The world is becoming more dog-friendly, so more people are bringing their furry friends on trips. However, ensuring your pup stays comfy during a long car ride can be tricky. In this article, our veterinarians in Ketchum provide 11 safety tips for traveling with your dog.
Should I Take My Dog On A Road Trip?
The idea of taking a road trip with your dog is fun and exciting, especially when you consider all the new sights and places your pup will get to experience! However, with the wrong execution, hours of traveling in a car can be very stressful for both you and your dog.
If your dog is friendly and loves adventure, they will likely have a great time on the trip. On the other hand, if your dog is more of a couch potato, they might still enjoy the ride and the company of their favorite human! In any case, learning the best ways to keep your dog happy, healthy, and relaxed during a road trip is crucial.
11 Tips For Traveling With Dogs In A Car Long Distance
Our experts at Sun Valley Animal Center have shared the following 11 tips to safely road trip with your pup!
1. Plan a pet-friendly route
When taking your dog for a walk, remember to choose a path with safe places for them to take breaks, play, and do their business, like public fields. It's essential for their well-being.
2. Make consistent stops
Before you get on the road, you should know how often to stop on a road trip with a dog. Most vets agree that the average dog needs to take a break from a car ride every 2 to 4 hours. These breaks should be a minimum of 15 minutes long, but the longer, the better!
There are certain things that could change how many breaks your dog needs, such as their age or how prone they are to car sickness. If you're unsure, consult your veterinarian on how many breaks your pup should take on the trip.
3. Plan meals accordingly
Feed your pet a light meal about three to four hours before you leave. While you're traveling, always stop when your dog needs food. Don't feed them in a moving vehicle to help avoid pet car sickness.
4. Never leave them in the car alone
Do not leave your dog unattended in a parked car. This poses a safety risk when temperatures exceed 70°F or lower than 35°F. However, passersby may decide to break your window to free your dog if they think they are trapped inside at any temperature.
5. Pack the essentials
Prepare by packing your dog's food, water, treats, medicine, toys, feeding bowls, poop bags, extra leashes, first aid kit, stain and odor removers, and other supplies. This ensures you won't need to make frequent store stops and can enjoy more time on your adventures. Make sure to include your pet's health records, including recent immunizations.
6. Pet Identification is a must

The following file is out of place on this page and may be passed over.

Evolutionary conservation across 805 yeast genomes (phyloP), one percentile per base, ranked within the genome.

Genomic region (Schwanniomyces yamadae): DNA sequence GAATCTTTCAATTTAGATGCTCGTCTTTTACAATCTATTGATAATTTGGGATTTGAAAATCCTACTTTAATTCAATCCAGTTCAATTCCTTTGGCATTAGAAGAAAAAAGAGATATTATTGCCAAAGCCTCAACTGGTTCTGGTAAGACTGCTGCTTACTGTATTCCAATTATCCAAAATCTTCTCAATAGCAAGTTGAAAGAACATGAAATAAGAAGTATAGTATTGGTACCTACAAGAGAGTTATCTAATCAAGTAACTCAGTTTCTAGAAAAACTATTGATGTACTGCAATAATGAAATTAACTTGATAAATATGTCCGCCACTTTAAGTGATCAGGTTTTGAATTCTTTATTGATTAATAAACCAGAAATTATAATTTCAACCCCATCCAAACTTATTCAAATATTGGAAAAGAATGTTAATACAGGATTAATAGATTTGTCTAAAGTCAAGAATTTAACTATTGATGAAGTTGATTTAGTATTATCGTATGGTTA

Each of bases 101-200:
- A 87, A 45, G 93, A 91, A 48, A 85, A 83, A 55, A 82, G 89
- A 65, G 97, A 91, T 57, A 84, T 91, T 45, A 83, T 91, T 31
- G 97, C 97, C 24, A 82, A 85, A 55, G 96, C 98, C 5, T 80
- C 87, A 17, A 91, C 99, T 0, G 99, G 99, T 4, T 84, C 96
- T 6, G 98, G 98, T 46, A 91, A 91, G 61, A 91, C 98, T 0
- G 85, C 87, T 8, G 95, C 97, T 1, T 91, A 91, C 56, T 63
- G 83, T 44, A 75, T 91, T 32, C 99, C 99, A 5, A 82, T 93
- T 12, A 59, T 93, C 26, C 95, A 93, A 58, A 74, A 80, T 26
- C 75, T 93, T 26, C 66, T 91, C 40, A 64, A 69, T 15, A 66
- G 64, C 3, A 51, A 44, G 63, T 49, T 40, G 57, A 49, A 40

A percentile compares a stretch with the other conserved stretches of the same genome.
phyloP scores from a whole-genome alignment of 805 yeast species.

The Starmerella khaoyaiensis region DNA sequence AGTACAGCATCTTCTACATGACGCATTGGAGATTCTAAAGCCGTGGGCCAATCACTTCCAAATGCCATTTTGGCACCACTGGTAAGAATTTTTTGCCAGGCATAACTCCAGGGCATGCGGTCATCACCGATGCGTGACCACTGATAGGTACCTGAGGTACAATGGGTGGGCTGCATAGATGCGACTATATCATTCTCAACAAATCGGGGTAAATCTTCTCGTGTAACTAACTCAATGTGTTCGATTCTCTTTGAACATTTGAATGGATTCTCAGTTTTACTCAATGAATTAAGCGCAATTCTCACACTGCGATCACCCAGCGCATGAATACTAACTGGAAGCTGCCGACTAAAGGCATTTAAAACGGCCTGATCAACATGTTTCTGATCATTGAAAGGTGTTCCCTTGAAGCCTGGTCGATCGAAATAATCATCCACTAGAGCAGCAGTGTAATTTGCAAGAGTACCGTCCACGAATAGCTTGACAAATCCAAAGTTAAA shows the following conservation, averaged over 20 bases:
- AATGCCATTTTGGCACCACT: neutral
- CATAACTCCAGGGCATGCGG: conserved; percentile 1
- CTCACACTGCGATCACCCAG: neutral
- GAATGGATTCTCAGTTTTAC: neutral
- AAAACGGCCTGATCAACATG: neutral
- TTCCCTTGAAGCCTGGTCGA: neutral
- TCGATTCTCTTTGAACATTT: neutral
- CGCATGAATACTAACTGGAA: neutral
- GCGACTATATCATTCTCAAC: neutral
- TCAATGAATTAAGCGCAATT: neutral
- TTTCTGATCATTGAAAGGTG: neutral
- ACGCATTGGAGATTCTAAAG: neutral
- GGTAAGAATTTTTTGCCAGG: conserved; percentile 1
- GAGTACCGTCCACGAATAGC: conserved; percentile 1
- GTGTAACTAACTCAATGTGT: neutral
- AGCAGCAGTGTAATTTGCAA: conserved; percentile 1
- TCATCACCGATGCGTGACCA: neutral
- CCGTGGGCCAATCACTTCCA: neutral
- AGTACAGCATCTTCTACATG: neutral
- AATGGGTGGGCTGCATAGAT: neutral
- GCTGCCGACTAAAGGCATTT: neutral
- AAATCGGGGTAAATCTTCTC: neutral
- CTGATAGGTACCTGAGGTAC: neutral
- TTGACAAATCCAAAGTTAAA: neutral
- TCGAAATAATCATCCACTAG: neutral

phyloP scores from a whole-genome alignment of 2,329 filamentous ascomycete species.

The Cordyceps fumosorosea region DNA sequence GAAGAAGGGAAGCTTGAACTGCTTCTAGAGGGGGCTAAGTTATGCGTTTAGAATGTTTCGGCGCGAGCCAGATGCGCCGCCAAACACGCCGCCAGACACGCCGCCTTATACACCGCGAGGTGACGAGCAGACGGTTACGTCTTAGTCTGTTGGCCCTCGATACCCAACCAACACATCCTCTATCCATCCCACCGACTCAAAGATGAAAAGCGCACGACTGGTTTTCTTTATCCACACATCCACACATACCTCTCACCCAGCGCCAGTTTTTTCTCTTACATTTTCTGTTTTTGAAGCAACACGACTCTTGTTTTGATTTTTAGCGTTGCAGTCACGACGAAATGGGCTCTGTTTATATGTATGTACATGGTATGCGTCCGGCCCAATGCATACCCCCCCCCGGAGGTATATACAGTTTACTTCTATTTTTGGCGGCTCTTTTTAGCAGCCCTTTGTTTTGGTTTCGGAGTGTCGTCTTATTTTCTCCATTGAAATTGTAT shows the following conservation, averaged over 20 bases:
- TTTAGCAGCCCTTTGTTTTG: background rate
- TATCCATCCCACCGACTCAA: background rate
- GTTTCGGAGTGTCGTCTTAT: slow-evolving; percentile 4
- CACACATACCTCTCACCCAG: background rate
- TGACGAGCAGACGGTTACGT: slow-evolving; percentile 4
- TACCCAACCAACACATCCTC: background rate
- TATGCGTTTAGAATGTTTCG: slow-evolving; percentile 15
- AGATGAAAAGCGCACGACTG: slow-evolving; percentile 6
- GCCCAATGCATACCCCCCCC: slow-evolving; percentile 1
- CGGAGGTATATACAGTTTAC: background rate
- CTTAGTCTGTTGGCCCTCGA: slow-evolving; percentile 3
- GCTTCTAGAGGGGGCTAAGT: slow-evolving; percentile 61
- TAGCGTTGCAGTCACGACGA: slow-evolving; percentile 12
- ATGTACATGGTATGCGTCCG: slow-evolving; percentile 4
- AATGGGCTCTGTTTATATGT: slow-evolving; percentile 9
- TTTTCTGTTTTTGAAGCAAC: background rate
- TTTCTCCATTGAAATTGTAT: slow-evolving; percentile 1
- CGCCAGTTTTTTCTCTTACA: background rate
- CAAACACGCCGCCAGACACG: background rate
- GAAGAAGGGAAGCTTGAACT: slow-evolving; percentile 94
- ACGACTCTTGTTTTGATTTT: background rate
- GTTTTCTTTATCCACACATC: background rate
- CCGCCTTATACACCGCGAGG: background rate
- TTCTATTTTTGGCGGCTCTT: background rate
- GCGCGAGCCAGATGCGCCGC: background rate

While your pet must be microchipped in case they go missing, it is also important to have dog tags on their collar with at least your name and current phone number for easy identification.
7. Protect your dog and your car
Keep your pet restrained during the ride. It's not safe for them to move around the car while you're driving. Various products are available, including harnesses, hammocks, and crates, to help ensure their safety.
8. Wear them out ahead of time
A tired dog is often well-behaved, so right before you leave for your trip, take your pet for a long run or a visit to the dog park. This will help ease travel anxiety and allow them to relax in the car.
9. Provide entertainment
Your dog can't always appreciate the radio like you. Aside from open windows and nice views, try to bring a chew toy for your dog to enjoy or a treat that takes a while to chew on, like a dog-safe bone or dental chew.
10. Don't ignore signs of anxiety
Even if your dog doesn't usually get anxious, it's important to be prepared for potential discomfort or anxiety. Pressure wraps like a Thundershirt or calming supplements for dogs can be really helpful to have on hand. You can use them if you notice your dog showing signs of anxiety in the car, such as pacing, whining, pawing, vomiting, or excessive scratching.
11. Check in with your vet
Make sure your dog is healthy enough to travel. If your dog is in their senior years or has any existing health conditions, ask your vet if travel is safe for them and make sure their vaccines and flea and tick prevention are up to date.
Is It Worth It To Road Trip With My Dog?
However, it's normal for owners to feel anxious about taking their dog on a long trip, especially by car, for the first time.
Following the tips above and consulting your vet about your dog's specific conditions, you can have a safe and enjoyable trip with your furry friend!
Note: The advice provided in this post is intended for informational purposes and does not constitute medical advice regarding pets. Please make an appointment with your vet for an accurate diagnosis of your pet's condition.